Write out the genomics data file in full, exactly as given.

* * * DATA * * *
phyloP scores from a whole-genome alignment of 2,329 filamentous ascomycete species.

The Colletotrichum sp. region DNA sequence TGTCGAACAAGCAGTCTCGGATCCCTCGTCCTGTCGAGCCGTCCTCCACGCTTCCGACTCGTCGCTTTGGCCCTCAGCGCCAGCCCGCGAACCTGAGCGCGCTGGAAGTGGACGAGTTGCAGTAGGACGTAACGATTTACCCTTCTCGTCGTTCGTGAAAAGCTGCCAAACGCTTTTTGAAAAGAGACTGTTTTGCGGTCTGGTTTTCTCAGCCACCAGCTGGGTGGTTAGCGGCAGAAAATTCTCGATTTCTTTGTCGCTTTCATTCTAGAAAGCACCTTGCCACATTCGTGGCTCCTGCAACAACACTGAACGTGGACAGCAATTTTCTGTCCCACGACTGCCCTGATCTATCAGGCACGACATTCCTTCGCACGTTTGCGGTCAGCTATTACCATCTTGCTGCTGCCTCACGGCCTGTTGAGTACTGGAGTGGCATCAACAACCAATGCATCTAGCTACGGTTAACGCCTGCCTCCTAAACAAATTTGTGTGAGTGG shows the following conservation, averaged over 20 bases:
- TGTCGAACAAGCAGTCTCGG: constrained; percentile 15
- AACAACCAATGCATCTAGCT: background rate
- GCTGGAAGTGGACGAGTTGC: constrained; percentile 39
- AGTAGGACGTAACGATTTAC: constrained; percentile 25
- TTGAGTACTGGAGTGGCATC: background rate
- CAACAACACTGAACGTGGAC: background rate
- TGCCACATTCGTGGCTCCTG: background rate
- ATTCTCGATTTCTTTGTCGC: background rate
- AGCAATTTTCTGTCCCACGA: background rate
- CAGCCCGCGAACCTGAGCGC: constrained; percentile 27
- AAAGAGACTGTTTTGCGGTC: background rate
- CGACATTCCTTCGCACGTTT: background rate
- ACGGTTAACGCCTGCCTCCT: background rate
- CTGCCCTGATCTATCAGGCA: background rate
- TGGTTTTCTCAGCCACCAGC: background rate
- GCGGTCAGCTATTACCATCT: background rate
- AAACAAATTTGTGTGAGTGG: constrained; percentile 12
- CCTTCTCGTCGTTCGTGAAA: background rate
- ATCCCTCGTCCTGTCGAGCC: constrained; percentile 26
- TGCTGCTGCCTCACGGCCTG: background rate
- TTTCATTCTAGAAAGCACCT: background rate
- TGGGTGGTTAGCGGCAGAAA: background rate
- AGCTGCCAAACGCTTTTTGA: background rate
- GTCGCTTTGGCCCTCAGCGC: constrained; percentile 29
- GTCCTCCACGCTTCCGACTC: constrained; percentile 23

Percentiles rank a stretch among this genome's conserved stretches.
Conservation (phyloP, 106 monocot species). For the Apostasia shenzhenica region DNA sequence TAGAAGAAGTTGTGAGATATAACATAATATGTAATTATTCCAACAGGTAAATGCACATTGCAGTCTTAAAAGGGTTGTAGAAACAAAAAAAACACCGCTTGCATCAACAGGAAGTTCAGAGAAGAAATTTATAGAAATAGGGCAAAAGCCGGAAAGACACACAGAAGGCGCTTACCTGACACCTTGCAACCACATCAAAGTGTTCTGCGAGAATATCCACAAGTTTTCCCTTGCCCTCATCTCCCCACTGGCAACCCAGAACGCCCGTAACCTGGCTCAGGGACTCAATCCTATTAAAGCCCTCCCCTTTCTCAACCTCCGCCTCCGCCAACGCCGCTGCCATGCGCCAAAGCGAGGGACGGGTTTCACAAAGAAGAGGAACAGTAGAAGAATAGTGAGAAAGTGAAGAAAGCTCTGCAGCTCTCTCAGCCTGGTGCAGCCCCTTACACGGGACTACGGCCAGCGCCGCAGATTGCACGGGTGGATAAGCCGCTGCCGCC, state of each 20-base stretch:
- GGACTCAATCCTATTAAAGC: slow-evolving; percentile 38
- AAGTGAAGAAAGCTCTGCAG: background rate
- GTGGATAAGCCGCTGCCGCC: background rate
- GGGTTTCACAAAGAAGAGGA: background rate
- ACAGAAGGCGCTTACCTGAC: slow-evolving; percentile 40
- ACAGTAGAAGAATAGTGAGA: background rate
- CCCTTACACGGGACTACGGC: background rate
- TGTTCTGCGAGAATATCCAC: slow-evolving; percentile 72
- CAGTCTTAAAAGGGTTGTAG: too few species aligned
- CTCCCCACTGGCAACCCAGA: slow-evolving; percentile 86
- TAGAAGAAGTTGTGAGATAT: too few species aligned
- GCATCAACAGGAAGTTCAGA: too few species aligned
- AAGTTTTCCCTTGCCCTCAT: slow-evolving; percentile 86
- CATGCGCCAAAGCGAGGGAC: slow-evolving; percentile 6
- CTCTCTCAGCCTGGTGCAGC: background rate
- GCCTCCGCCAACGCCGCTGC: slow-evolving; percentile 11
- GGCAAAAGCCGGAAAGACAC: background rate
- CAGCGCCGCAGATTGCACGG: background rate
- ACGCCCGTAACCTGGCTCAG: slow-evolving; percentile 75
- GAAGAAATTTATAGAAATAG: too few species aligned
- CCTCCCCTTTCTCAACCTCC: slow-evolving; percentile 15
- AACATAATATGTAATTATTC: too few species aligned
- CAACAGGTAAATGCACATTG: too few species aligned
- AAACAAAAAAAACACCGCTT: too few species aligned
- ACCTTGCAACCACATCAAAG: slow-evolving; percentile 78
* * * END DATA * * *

phyloP scores from a whole-genome alignment of 2,329 filamentous ascomycete species.

The Colletotrichum sp. region DNA sequence TGTCGAACAAGCAGTCTCGGATCCCTCGTCCTGTCGAGCCGTCCTCCACGCTTCCGACTCGTCGCTTTGGCCCTCAGCGCCAGCCCGCGAACCTGAGCGCGCTGGAAGTGGACGAGTTGCAGTAGGACGTAACGATTTACCCTTCTCGTCGTTCGTGAAAAGCTGCCAAACGCTTTTTGAAAAGAGACTGTTTTGCGGTCTGGTTTTCTCAGCCACCAGCTGGGTGGTTAGCGGCAGAAAATTCTCGATTTCTTTGTCGCTTTCATTCTAGAAAGCACCTTGCCACATTCGTGGCTCCTGCAACAACACTGAACGTGGACAGCAATTTTCTGTCCCACGACTGCCCTGATCTATCAGGCACGACATTCCTTCGCACGTTTGCGGTCAGCTATTACCATCTTGCTGCTGCCTCACGGCCTGTTGAGTACTGGAGTGGCATCAACAACCAATGCATCTAGCTACGGTTAACGCCTGCCTCCTAAACAAATTTGTGTGAGTGG shows the following conservation, averaged over 20 bases:
- TGTCGAACAAGCAGTCTCGG: constrained; percentile 15
- AACAACCAATGCATCTAGCT: background rate
- GCTGGAAGTGGACGAGTTGC: constrained; percentile 39
- AGTAGGACGTAACGATTTAC: constrained; percentile 25
- TTGAGTACTGGAGTGGCATC: background rate
- CAACAACACTGAACGTGGAC: background rate
- TGCCACATTCGTGGCTCCTG: background rate
- ATTCTCGATTTCTTTGTCGC: background rate
- AGCAATTTTCTGTCCCACGA: background rate
- CAGCCCGCGAACCTGAGCGC: constrained; percentile 27
- AAAGAGACTGTTTTGCGGTC: background rate
- CGACATTCCTTCGCACGTTT: background rate
- ACGGTTAACGCCTGCCTCCT: background rate
- CTGCCCTGATCTATCAGGCA: background rate
- TGGTTTTCTCAGCCACCAGC: background rate
- GCGGTCAGCTATTACCATCT: background rate
- AAACAAATTTGTGTGAGTGG: constrained; percentile 12
- CCTTCTCGTCGTTCGTGAAA: background rate
- ATCCCTCGTCCTGTCGAGCC: constrained; percentile 26
- TGCTGCTGCCTCACGGCCTG: background rate
- TTTCATTCTAGAAAGCACCT: background rate
- TGGGTGGTTAGCGGCAGAAA: background rate
- AGCTGCCAAACGCTTTTTGA: background rate
- GTCGCTTTGGCCCTCAGCGC: constrained; percentile 29
- GTCCTCCACGCTTCCGACTC: constrained; percentile 23

Percentiles rank a stretch among this genome's conserved stretches.
Conservation (phyloP, 106 monocot species). For the Apostasia shenzhenica region DNA sequence TAGAAGAAGTTGTGAGATATAACATAATATGTAATTATTCCAACAGGTAAATGCACATTGCAGTCTTAAAAGGGTTGTAGAAACAAAAAAAACACCGCTTGCATCAACAGGAAGTTCAGAGAAGAAATTTATAGAAATAGGGCAAAAGCCGGAAAGACACACAGAAGGCGCTTACCTGACACCTTGCAACCACATCAAAGTGTTCTGCGAGAATATCCACAAGTTTTCCCTTGCCCTCATCTCCCCACTGGCAACCCAGAACGCCCGTAACCTGGCTCAGGGACTCAATCCTATTAAAGCCCTCCCCTTTCTCAACCTCCGCCTCCGCCAACGCCGCTGCCATGCGCCAAAGCGAGGGACGGGTTTCACAAAGAAGAGGAACAGTAGAAGAATAGTGAGAAAGTGAAGAAAGCTCTGCAGCTCTCTCAGCCTGGTGCAGCCCCTTACACGGGACTACGGCCAGCGCCGCAGATTGCACGGGTGGATAAGCCGCTGCCGCC, state of each 20-base stretch:
- GGACTCAATCCTATTAAAGC: slow-evolving; percentile 38
- AAGTGAAGAAAGCTCTGCAG: background rate
- GTGGATAAGCCGCTGCCGCC: background rate
- GGGTTTCACAAAGAAGAGGA: background rate
- ACAGAAGGCGCTTACCTGAC: slow-evolving; percentile 40
- ACAGTAGAAGAATAGTGAGA: background rate
- CCCTTACACGGGACTACGGC: background rate
- TGTTCTGCGAGAATATCCAC: slow-evolving; percentile 72
- CAGTCTTAAAAGGGTTGTAG: too few species aligned
- CTCCCCACTGGCAACCCAGA: slow-evolving; percentile 86
- TAGAAGAAGTTGTGAGATAT: too few species aligned
- GCATCAACAGGAAGTTCAGA: too few species aligned
- AAGTTTTCCCTTGCCCTCAT: slow-evolving; percentile 86
- CATGCGCCAAAGCGAGGGAC: slow-evolving; percentile 6
- CTCTCTCAGCCTGGTGCAGC: background rate
- GCCTCCGCCAACGCCGCTGC: slow-evolving; percentile 11
- GGCAAAAGCCGGAAAGACAC: background rate
- CAGCGCCGCAGATTGCACGG: background rate
- ACGCCCGTAACCTGGCTCAG: slow-evolving; percentile 75
- GAAGAAATTTATAGAAATAG: too few species aligned
- CCTCCCCTTTCTCAACCTCC: slow-evolving; percentile 15
- AACATAATATGTAATTATTC: too few species aligned
- CAACAGGTAAATGCACATTG: too few species aligned
- AAACAAAAAAAACACCGCTT: too few species aligned
- ACCTTGCAACCACATCAAAG: slow-evolving; percentile 78